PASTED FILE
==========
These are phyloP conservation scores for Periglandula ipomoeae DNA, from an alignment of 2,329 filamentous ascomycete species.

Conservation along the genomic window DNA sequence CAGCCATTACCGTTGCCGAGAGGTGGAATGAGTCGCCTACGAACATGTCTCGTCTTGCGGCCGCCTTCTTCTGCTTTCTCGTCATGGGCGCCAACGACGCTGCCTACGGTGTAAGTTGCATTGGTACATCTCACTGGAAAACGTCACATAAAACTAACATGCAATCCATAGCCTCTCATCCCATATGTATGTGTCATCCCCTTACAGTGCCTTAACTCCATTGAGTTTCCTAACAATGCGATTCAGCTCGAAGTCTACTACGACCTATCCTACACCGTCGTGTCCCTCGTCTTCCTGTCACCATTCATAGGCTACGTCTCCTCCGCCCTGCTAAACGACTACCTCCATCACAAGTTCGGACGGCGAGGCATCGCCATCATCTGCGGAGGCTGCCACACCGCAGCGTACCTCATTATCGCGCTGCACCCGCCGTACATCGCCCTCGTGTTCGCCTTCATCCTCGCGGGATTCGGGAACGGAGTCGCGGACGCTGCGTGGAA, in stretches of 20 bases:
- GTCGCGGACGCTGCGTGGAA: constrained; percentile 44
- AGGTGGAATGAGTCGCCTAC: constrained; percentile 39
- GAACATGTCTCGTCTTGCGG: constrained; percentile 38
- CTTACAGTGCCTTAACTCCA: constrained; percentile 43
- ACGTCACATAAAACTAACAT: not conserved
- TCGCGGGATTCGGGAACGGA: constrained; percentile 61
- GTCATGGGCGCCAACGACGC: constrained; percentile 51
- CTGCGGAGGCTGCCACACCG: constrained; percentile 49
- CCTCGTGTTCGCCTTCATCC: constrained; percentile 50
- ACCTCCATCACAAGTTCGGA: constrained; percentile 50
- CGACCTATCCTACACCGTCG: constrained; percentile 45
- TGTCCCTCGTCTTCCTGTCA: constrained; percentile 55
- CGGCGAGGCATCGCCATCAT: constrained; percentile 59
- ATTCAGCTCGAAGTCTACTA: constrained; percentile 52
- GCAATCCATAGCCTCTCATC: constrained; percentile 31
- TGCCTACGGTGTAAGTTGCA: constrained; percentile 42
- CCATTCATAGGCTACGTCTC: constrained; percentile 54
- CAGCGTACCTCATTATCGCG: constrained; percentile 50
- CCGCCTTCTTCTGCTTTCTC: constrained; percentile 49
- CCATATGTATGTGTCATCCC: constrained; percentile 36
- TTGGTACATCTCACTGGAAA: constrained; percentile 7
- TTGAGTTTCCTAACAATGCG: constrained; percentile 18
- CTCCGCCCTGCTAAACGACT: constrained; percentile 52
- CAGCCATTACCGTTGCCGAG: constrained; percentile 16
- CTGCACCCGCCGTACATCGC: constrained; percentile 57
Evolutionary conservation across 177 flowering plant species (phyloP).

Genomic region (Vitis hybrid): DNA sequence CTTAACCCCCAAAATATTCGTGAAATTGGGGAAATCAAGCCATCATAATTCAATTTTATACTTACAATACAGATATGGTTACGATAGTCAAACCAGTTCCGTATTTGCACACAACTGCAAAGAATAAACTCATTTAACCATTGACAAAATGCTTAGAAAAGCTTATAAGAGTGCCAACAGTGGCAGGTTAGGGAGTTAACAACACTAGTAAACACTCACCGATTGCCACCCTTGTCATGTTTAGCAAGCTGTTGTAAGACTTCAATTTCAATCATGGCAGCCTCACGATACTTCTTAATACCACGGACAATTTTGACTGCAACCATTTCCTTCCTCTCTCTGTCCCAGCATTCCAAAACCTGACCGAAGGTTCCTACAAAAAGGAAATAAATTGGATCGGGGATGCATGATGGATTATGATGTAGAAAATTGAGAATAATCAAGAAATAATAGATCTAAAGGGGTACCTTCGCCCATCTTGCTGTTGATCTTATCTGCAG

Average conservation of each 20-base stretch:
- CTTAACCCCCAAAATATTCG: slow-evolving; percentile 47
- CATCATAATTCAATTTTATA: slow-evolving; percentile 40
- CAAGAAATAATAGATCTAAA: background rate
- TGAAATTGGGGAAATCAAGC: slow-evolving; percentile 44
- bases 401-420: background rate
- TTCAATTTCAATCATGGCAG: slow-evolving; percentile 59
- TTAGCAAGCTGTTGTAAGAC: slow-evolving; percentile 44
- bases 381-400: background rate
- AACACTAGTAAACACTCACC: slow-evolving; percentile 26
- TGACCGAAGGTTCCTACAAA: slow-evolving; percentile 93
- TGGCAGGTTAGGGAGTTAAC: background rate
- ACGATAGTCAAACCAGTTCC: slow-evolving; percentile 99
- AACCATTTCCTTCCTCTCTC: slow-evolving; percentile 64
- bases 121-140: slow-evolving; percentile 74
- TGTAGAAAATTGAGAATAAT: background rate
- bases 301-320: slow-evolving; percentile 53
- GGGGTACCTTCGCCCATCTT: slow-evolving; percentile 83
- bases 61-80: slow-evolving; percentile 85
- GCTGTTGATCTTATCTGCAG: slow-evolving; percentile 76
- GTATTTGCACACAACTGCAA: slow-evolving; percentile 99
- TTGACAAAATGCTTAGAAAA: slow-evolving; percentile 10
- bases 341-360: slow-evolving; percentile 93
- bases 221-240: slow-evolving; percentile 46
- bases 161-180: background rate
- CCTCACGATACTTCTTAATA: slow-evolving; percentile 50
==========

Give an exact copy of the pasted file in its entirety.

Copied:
These are phyloP conservation scores for Periglandula ipomoeae DNA, from an alignment of 2,329 filamentous ascomycete species.

Conservation along the genomic window DNA sequence CAGCCATTACCGTTGCCGAGAGGTGGAATGAGTCGCCTACGAACATGTCTCGTCTTGCGGCCGCCTTCTTCTGCTTTCTCGTCATGGGCGCCAACGACGCTGCCTACGGTGTAAGTTGCATTGGTACATCTCACTGGAAAACGTCACATAAAACTAACATGCAATCCATAGCCTCTCATCCCATATGTATGTGTCATCCCCTTACAGTGCCTTAACTCCATTGAGTTTCCTAACAATGCGATTCAGCTCGAAGTCTACTACGACCTATCCTACACCGTCGTGTCCCTCGTCTTCCTGTCACCATTCATAGGCTACGTCTCCTCCGCCCTGCTAAACGACTACCTCCATCACAAGTTCGGACGGCGAGGCATCGCCATCATCTGCGGAGGCTGCCACACCGCAGCGTACCTCATTATCGCGCTGCACCCGCCGTACATCGCCCTCGTGTTCGCCTTCATCCTCGCGGGATTCGGGAACGGAGTCGCGGACGCTGCGTGGAA, in stretches of 20 bases:
- GTCGCGGACGCTGCGTGGAA: constrained; percentile 44
- AGGTGGAATGAGTCGCCTAC: constrained; percentile 39
- GAACATGTCTCGTCTTGCGG: constrained; percentile 38
- CTTACAGTGCCTTAACTCCA: constrained; percentile 43
- ACGTCACATAAAACTAACAT: not conserved
- TCGCGGGATTCGGGAACGGA: constrained; percentile 61
- GTCATGGGCGCCAACGACGC: constrained; percentile 51
- CTGCGGAGGCTGCCACACCG: constrained; percentile 49
- CCTCGTGTTCGCCTTCATCC: constrained; percentile 50
- ACCTCCATCACAAGTTCGGA: constrained; percentile 50
- CGACCTATCCTACACCGTCG: constrained; percentile 45
- TGTCCCTCGTCTTCCTGTCA: constrained; percentile 55
- CGGCGAGGCATCGCCATCAT: constrained; percentile 59
- ATTCAGCTCGAAGTCTACTA: constrained; percentile 52
- GCAATCCATAGCCTCTCATC: constrained; percentile 31
- TGCCTACGGTGTAAGTTGCA: constrained; percentile 42
- CCATTCATAGGCTACGTCTC: constrained; percentile 54
- CAGCGTACCTCATTATCGCG: constrained; percentile 50
- CCGCCTTCTTCTGCTTTCTC: constrained; percentile 49
- CCATATGTATGTGTCATCCC: constrained; percentile 36
- TTGGTACATCTCACTGGAAA: constrained; percentile 7
- TTGAGTTTCCTAACAATGCG: constrained; percentile 18
- CTCCGCCCTGCTAAACGACT: constrained; percentile 52
- CAGCCATTACCGTTGCCGAG: constrained; percentile 16
- CTGCACCCGCCGTACATCGC: constrained; percentile 57
Evolutionary conservation across 177 flowering plant species (phyloP).

Genomic region (Vitis hybrid): DNA sequence CTTAACCCCCAAAATATTCGTGAAATTGGGGAAATCAAGCCATCATAATTCAATTTTATACTTACAATACAGATATGGTTACGATAGTCAAACCAGTTCCGTATTTGCACACAACTGCAAAGAATAAACTCATTTAACCATTGACAAAATGCTTAGAAAAGCTTATAAGAGTGCCAACAGTGGCAGGTTAGGGAGTTAACAACACTAGTAAACACTCACCGATTGCCACCCTTGTCATGTTTAGCAAGCTGTTGTAAGACTTCAATTTCAATCATGGCAGCCTCACGATACTTCTTAATACCACGGACAATTTTGACTGCAACCATTTCCTTCCTCTCTCTGTCCCAGCATTCCAAAACCTGACCGAAGGTTCCTACAAAAAGGAAATAAATTGGATCGGGGATGCATGATGGATTATGATGTAGAAAATTGAGAATAATCAAGAAATAATAGATCTAAAGGGGTACCTTCGCCCATCTTGCTGTTGATCTTATCTGCAG

Average conservation of each 20-base stretch:
- CTTAACCCCCAAAATATTCG: slow-evolving; percentile 47
- CATCATAATTCAATTTTATA: slow-evolving; percentile 40
- CAAGAAATAATAGATCTAAA: background rate
- TGAAATTGGGGAAATCAAGC: slow-evolving; percentile 44
- bases 401-420: background rate
- TTCAATTTCAATCATGGCAG: slow-evolving; percentile 59
- TTAGCAAGCTGTTGTAAGAC: slow-evolving; percentile 44
- bases 381-400: background rate
- AACACTAGTAAACACTCACC: slow-evolving; percentile 26
- TGACCGAAGGTTCCTACAAA: slow-evolving; percentile 93
- TGGCAGGTTAGGGAGTTAAC: background rate
- ACGATAGTCAAACCAGTTCC: slow-evolving; percentile 99
- AACCATTTCCTTCCTCTCTC: slow-evolving; percentile 64
- bases 121-140: slow-evolving; percentile 74
- TGTAGAAAATTGAGAATAAT: background rate
- bases 301-320: slow-evolving; percentile 53
- GGGGTACCTTCGCCCATCTT: slow-evolving; percentile 83
- bases 61-80: slow-evolving; percentile 85
- GCTGTTGATCTTATCTGCAG: slow-evolving; percentile 76
- GTATTTGCACACAACTGCAA: slow-evolving; percentile 99
- TTGACAAAATGCTTAGAAAA: slow-evolving; percentile 10
- bases 341-360: slow-evolving; percentile 93
- bases 221-240: slow-evolving; percentile 46
- bases 161-180: background rate
- CCTCACGATACTTCTTAATA: slow-evolving; percentile 50